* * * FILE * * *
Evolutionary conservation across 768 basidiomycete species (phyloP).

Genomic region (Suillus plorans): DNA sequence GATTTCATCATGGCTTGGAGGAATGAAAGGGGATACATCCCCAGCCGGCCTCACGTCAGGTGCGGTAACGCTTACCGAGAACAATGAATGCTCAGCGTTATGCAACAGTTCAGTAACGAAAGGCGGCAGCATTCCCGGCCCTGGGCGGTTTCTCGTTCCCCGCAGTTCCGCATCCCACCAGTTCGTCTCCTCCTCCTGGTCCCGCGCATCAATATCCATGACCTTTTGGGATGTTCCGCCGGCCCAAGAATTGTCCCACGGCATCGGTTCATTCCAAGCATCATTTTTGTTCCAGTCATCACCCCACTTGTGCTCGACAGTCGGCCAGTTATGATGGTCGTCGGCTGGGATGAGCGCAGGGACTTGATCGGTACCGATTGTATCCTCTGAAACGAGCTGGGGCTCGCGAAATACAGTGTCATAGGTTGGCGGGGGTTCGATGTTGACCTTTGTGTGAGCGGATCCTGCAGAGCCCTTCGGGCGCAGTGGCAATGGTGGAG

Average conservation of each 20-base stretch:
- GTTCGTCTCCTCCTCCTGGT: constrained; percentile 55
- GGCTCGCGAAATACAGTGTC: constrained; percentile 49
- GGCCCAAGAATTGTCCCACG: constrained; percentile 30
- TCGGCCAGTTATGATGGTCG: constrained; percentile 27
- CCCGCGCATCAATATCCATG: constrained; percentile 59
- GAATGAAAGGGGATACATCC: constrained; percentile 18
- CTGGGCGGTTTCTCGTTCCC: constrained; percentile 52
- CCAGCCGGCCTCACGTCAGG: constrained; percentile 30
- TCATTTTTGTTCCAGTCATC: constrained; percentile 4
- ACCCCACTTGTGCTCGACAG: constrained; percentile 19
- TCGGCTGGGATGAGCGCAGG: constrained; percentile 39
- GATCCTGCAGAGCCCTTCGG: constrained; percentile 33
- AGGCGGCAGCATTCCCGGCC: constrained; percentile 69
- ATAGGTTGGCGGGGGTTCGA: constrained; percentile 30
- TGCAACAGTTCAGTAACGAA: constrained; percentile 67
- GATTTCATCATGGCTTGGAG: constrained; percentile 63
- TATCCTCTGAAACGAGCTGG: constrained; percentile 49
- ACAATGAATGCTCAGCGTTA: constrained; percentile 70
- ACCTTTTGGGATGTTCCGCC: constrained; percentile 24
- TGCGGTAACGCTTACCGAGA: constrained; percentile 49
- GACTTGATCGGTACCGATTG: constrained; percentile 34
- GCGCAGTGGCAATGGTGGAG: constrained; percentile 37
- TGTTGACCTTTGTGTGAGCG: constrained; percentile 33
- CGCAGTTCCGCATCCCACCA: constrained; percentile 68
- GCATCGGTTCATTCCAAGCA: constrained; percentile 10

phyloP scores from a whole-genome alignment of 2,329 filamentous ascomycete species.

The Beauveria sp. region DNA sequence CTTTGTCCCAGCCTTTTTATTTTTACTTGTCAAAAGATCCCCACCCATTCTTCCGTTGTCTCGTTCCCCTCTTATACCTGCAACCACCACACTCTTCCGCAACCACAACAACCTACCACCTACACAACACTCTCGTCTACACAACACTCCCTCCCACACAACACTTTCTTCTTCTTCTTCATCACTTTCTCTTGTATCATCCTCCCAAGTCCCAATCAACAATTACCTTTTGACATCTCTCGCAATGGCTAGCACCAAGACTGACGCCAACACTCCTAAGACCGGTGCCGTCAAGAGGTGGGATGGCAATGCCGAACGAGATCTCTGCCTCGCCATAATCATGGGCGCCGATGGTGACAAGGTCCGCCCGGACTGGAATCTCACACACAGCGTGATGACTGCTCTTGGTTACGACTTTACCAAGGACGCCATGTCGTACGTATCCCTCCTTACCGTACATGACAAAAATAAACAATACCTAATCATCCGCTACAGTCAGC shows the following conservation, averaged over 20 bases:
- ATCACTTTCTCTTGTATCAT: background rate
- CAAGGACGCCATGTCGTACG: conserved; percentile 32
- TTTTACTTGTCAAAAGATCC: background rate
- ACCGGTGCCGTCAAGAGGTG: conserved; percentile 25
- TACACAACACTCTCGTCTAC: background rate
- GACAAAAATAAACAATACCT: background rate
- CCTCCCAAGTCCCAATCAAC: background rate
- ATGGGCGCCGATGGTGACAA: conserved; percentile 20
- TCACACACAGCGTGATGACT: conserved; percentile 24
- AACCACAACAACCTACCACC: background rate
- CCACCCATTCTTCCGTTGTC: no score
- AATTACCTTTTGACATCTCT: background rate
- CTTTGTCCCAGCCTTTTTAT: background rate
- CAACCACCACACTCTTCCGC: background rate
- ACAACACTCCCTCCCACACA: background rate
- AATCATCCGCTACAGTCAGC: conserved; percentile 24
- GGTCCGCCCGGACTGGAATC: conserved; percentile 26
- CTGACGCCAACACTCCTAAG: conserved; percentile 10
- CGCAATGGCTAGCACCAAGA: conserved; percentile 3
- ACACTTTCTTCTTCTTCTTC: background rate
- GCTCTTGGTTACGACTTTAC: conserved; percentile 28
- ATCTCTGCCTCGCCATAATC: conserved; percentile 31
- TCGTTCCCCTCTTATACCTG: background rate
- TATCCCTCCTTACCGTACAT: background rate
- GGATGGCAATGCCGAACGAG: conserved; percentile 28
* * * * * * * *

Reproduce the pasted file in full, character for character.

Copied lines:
Evolutionary conservation across 768 basidiomycete species (phyloP).

Genomic region (Suillus plorans): DNA sequence GATTTCATCATGGCTTGGAGGAATGAAAGGGGATACATCCCCAGCCGGCCTCACGTCAGGTGCGGTAACGCTTACCGAGAACAATGAATGCTCAGCGTTATGCAACAGTTCAGTAACGAAAGGCGGCAGCATTCCCGGCCCTGGGCGGTTTCTCGTTCCCCGCAGTTCCGCATCCCACCAGTTCGTCTCCTCCTCCTGGTCCCGCGCATCAATATCCATGACCTTTTGGGATGTTCCGCCGGCCCAAGAATTGTCCCACGGCATCGGTTCATTCCAAGCATCATTTTTGTTCCAGTCATCACCCCACTTGTGCTCGACAGTCGGCCAGTTATGATGGTCGTCGGCTGGGATGAGCGCAGGGACTTGATCGGTACCGATTGTATCCTCTGAAACGAGCTGGGGCTCGCGAAATACAGTGTCATAGGTTGGCGGGGGTTCGATGTTGACCTTTGTGTGAGCGGATCCTGCAGAGCCCTTCGGGCGCAGTGGCAATGGTGGAG

Average conservation of each 20-base stretch:
- GTTCGTCTCCTCCTCCTGGT: constrained; percentile 55
- GGCTCGCGAAATACAGTGTC: constrained; percentile 49
- GGCCCAAGAATTGTCCCACG: constrained; percentile 30
- TCGGCCAGTTATGATGGTCG: constrained; percentile 27
- CCCGCGCATCAATATCCATG: constrained; percentile 59
- GAATGAAAGGGGATACATCC: constrained; percentile 18
- CTGGGCGGTTTCTCGTTCCC: constrained; percentile 52
- CCAGCCGGCCTCACGTCAGG: constrained; percentile 30
- TCATTTTTGTTCCAGTCATC: constrained; percentile 4
- ACCCCACTTGTGCTCGACAG: constrained; percentile 19
- TCGGCTGGGATGAGCGCAGG: constrained; percentile 39
- GATCCTGCAGAGCCCTTCGG: constrained; percentile 33
- AGGCGGCAGCATTCCCGGCC: constrained; percentile 69
- ATAGGTTGGCGGGGGTTCGA: constrained; percentile 30
- TGCAACAGTTCAGTAACGAA: constrained; percentile 67
- GATTTCATCATGGCTTGGAG: constrained; percentile 63
- TATCCTCTGAAACGAGCTGG: constrained; percentile 49
- ACAATGAATGCTCAGCGTTA: constrained; percentile 70
- ACCTTTTGGGATGTTCCGCC: constrained; percentile 24
- TGCGGTAACGCTTACCGAGA: constrained; percentile 49
- GACTTGATCGGTACCGATTG: constrained; percentile 34
- GCGCAGTGGCAATGGTGGAG: constrained; percentile 37
- TGTTGACCTTTGTGTGAGCG: constrained; percentile 33
- CGCAGTTCCGCATCCCACCA: constrained; percentile 68
- GCATCGGTTCATTCCAAGCA: constrained; percentile 10

phyloP scores from a whole-genome alignment of 2,329 filamentous ascomycete species.

The Beauveria sp. region DNA sequence CTTTGTCCCAGCCTTTTTATTTTTACTTGTCAAAAGATCCCCACCCATTCTTCCGTTGTCTCGTTCCCCTCTTATACCTGCAACCACCACACTCTTCCGCAACCACAACAACCTACCACCTACACAACACTCTCGTCTACACAACACTCCCTCCCACACAACACTTTCTTCTTCTTCTTCATCACTTTCTCTTGTATCATCCTCCCAAGTCCCAATCAACAATTACCTTTTGACATCTCTCGCAATGGCTAGCACCAAGACTGACGCCAACACTCCTAAGACCGGTGCCGTCAAGAGGTGGGATGGCAATGCCGAACGAGATCTCTGCCTCGCCATAATCATGGGCGCCGATGGTGACAAGGTCCGCCCGGACTGGAATCTCACACACAGCGTGATGACTGCTCTTGGTTACGACTTTACCAAGGACGCCATGTCGTACGTATCCCTCCTTACCGTACATGACAAAAATAAACAATACCTAATCATCCGCTACAGTCAGC shows the following conservation, averaged over 20 bases:
- ATCACTTTCTCTTGTATCAT: background rate
- CAAGGACGCCATGTCGTACG: conserved; percentile 32
- TTTTACTTGTCAAAAGATCC: background rate
- ACCGGTGCCGTCAAGAGGTG: conserved; percentile 25
- TACACAACACTCTCGTCTAC: background rate
- GACAAAAATAAACAATACCT: background rate
- CCTCCCAAGTCCCAATCAAC: background rate
- ATGGGCGCCGATGGTGACAA: conserved; percentile 20
- TCACACACAGCGTGATGACT: conserved; percentile 24
- AACCACAACAACCTACCACC: background rate
- CCACCCATTCTTCCGTTGTC: no score
- AATTACCTTTTGACATCTCT: background rate
- CTTTGTCCCAGCCTTTTTAT: background rate
- CAACCACCACACTCTTCCGC: background rate
- ACAACACTCCCTCCCACACA: background rate
- AATCATCCGCTACAGTCAGC: conserved; percentile 24
- GGTCCGCCCGGACTGGAATC: conserved; percentile 26
- CTGACGCCAACACTCCTAAG: conserved; percentile 10
- CGCAATGGCTAGCACCAAGA: conserved; percentile 3
- ACACTTTCTTCTTCTTCTTC: background rate
- GCTCTTGGTTACGACTTTAC: conserved; percentile 28
- ATCTCTGCCTCGCCATAATC: conserved; percentile 31
- TCGTTCCCCTCTTATACCTG: background rate
- TATCCCTCCTTACCGTACAT: background rate
- GGATGGCAATGCCGAACGAG: conserved; percentile 28